Positive Phase II Results With Opioid Receptor Modulator in Patients With Major Depression
Depressive symptoms significantly reduced versus placebo (Apr. 17)
Positive results have been announced from a phase II study of ALKS 5461 (Alkermes PLC), a new drug compound for patients with major depressive disorder (MDD) who have shown an inadequate response to standard therapies for clinical depression. According to the drug’s developer, ALKS 5461 modulates opioid receptors in the brain and is designed as a nonaddictive, oral, once-daily treatment.
Preliminary data showed that ALKS 5461 significantly reduced depressive symptoms compared with placebo across a range of standard measures, including the study’s primary outcome measure — the Hamilton Depression Rating Scale (HAM-D17) (P = 0.026) — as well as the Montgomery–Åsberg Depression Rating Scale (MADRS) (P = 0.004) and the Clinical Global Impression–Severity Scale (CGI-S) (P = 0.035).
The randomized, double-blind, placebo-controlled study assessed the efficacy and safety of two doses of ALKS 5461 administered once daily as adjunctive treatment in 142 patients with MDD who had shown an inadequate response to a stable dose of either a selective serotonin reuptake inhibitor (SSRI) or a serotonin–norepinephrine reuptake inhibitor (SNRI). The patients received one of two dosing regimens of oral ALKS 5461 or placebo for 4 weeks. The study’s primary endpoint was the change from baseline in depressive symptoms over the 4-week treatment period, as measured by the HAM-D17. Secondary endpoints included additional analyses of patient responses based on HAM-D17, MADRS, and CGI-S scores.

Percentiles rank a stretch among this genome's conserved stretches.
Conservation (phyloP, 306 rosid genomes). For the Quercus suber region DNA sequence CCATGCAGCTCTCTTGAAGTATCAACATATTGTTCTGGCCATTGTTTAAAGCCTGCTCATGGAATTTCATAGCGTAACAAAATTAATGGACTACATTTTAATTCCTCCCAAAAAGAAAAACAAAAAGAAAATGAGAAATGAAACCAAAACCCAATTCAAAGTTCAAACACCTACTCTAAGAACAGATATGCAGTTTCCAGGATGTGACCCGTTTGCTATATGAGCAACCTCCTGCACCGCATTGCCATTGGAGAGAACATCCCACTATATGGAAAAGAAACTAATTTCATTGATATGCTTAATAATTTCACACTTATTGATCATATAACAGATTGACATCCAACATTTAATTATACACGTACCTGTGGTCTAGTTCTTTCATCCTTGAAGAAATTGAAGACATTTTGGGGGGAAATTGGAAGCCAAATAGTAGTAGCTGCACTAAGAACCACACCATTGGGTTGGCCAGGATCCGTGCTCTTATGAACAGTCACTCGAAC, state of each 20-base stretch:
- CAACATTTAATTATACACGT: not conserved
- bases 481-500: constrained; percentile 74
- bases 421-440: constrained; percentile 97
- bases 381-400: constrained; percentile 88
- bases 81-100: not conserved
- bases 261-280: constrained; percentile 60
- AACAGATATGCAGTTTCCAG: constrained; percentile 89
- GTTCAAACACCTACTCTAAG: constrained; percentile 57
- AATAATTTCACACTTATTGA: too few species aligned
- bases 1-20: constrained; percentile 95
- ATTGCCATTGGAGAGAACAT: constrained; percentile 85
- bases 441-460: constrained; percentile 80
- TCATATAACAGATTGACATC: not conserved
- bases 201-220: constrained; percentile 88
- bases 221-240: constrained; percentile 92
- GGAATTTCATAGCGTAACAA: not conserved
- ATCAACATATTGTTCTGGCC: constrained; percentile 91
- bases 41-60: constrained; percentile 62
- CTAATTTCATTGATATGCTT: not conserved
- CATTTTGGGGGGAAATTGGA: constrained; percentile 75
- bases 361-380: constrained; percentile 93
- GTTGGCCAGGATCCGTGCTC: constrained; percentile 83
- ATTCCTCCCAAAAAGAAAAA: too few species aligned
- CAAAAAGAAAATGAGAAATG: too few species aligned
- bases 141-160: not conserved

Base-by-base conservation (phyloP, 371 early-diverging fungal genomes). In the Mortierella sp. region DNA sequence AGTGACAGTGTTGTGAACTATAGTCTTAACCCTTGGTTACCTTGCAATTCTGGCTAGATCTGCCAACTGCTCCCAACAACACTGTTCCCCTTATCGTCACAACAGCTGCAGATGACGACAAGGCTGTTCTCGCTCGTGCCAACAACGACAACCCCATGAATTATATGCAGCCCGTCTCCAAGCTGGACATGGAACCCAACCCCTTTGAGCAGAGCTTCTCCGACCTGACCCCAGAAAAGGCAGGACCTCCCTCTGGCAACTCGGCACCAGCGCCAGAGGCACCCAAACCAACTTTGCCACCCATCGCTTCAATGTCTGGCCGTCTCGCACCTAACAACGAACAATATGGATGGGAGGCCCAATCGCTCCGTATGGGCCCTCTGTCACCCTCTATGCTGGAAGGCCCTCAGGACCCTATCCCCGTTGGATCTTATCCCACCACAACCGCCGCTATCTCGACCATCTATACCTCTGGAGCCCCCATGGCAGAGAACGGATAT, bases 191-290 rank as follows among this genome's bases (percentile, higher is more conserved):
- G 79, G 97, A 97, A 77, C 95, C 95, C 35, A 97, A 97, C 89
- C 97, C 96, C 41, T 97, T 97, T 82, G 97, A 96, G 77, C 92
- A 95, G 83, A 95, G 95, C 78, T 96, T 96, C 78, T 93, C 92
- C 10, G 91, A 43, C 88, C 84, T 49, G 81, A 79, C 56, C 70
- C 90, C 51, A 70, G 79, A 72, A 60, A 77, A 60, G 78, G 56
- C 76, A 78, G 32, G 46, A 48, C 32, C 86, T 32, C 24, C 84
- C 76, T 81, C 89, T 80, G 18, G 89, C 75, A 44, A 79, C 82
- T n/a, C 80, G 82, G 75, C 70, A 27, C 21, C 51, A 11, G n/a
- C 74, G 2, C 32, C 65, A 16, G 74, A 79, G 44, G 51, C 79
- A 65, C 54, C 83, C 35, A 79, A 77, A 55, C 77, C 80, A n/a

Data from this phase II study will be presented at the 53rd Annual New Clinical Drug Evaluation Unit (NCDEU) Meeting in Hollywood, Fla., May 28–31, 2013. In addition, the drug’s developer, Alkermes PLC, plans to advance ALKS 5461 into a pivotal development program.
ALKS 5461 is a combination of ALKS 33 and buprenorphine and is designed to be a nonaddictive opioid modulator.
According to the Diagnostic and Statistical Manual of Mental Disorders, Fourth Edition, Text Revision (DSM-IV-TR), MDD is a condition in which patients exhibit depressive symptoms, such as a depressed mood or a loss of interest or pleasure in daily activities, consistently for at least a 2-week period, and demonstrate impaired social, occupational, educational, or other important functioning. An estimated 16.1 million people in the U.S. have MDD in a given year, and most of these individuals may not respond adequately to initial antidepressant therapy.
Source: Alkermes PLC; April 17, 2013.